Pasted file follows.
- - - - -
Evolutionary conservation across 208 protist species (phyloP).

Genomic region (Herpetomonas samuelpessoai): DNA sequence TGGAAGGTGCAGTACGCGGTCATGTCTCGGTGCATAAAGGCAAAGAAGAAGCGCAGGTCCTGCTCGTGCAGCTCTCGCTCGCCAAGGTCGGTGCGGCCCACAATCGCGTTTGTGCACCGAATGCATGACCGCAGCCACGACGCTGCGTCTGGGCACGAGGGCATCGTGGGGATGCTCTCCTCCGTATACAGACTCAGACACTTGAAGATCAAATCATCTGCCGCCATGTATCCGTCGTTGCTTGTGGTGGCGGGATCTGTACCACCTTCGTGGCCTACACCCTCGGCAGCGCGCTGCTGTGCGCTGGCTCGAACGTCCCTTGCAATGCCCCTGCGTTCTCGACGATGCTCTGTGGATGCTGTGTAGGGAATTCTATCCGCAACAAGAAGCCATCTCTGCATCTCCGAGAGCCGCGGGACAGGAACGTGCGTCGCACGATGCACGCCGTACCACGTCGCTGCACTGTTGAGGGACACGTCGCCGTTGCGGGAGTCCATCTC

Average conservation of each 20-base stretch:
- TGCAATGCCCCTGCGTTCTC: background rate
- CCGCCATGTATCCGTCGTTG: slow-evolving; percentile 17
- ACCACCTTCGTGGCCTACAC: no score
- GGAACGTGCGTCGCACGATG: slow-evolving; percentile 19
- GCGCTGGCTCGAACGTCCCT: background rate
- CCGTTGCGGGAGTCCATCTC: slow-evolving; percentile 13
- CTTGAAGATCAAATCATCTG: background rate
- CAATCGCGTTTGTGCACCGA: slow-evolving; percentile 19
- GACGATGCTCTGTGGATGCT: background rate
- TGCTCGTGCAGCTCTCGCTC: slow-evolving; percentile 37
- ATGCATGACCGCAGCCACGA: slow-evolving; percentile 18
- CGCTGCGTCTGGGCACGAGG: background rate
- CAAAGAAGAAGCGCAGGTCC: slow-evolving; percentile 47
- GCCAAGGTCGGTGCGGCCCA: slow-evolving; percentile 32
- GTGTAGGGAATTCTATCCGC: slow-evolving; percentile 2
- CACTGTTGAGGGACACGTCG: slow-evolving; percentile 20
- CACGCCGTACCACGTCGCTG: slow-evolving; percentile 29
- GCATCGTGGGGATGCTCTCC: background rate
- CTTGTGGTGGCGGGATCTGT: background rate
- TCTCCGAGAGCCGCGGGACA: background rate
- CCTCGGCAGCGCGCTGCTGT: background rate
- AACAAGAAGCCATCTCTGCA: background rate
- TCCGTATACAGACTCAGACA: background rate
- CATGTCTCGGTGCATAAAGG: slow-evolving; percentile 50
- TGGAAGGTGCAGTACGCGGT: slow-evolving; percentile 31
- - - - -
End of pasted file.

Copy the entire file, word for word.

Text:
Evolutionary conservation across 208 protist species (phyloP).

Genomic region (Herpetomonas samuelpessoai): DNA sequence TGGAAGGTGCAGTACGCGGTCATGTCTCGGTGCATAAAGGCAAAGAAGAAGCGCAGGTCCTGCTCGTGCAGCTCTCGCTCGCCAAGGTCGGTGCGGCCCACAATCGCGTTTGTGCACCGAATGCATGACCGCAGCCACGACGCTGCGTCTGGGCACGAGGGCATCGTGGGGATGCTCTCCTCCGTATACAGACTCAGACACTTGAAGATCAAATCATCTGCCGCCATGTATCCGTCGTTGCTTGTGGTGGCGGGATCTGTACCACCTTCGTGGCCTACACCCTCGGCAGCGCGCTGCTGTGCGCTGGCTCGAACGTCCCTTGCAATGCCCCTGCGTTCTCGACGATGCTCTGTGGATGCTGTGTAGGGAATTCTATCCGCAACAAGAAGCCATCTCTGCATCTCCGAGAGCCGCGGGACAGGAACGTGCGTCGCACGATGCACGCCGTACCACGTCGCTGCACTGTTGAGGGACACGTCGCCGTTGCGGGAGTCCATCTC

Average conservation of each 20-base stretch:
- TGCAATGCCCCTGCGTTCTC: background rate
- CCGCCATGTATCCGTCGTTG: slow-evolving; percentile 17
- ACCACCTTCGTGGCCTACAC: no score
- GGAACGTGCGTCGCACGATG: slow-evolving; percentile 19
- GCGCTGGCTCGAACGTCCCT: background rate
- CCGTTGCGGGAGTCCATCTC: slow-evolving; percentile 13
- CTTGAAGATCAAATCATCTG: background rate
- CAATCGCGTTTGTGCACCGA: slow-evolving; percentile 19
- GACGATGCTCTGTGGATGCT: background rate
- TGCTCGTGCAGCTCTCGCTC: slow-evolving; percentile 37
- ATGCATGACCGCAGCCACGA: slow-evolving; percentile 18
- CGCTGCGTCTGGGCACGAGG: background rate
- CAAAGAAGAAGCGCAGGTCC: slow-evolving; percentile 47
- GCCAAGGTCGGTGCGGCCCA: slow-evolving; percentile 32
- GTGTAGGGAATTCTATCCGC: slow-evolving; percentile 2
- CACTGTTGAGGGACACGTCG: slow-evolving; percentile 20
- CACGCCGTACCACGTCGCTG: slow-evolving; percentile 29
- GCATCGTGGGGATGCTCTCC: background rate
- CTTGTGGTGGCGGGATCTGT: background rate
- TCTCCGAGAGCCGCGGGACA: background rate
- CCTCGGCAGCGCGCTGCTGT: background rate
- AACAAGAAGCCATCTCTGCA: background rate
- TCCGTATACAGACTCAGACA: background rate
- CATGTCTCGGTGCATAAAGG: slow-evolving; percentile 50
- TGGAAGGTGCAGTACGCGGT: slow-evolving; percentile 31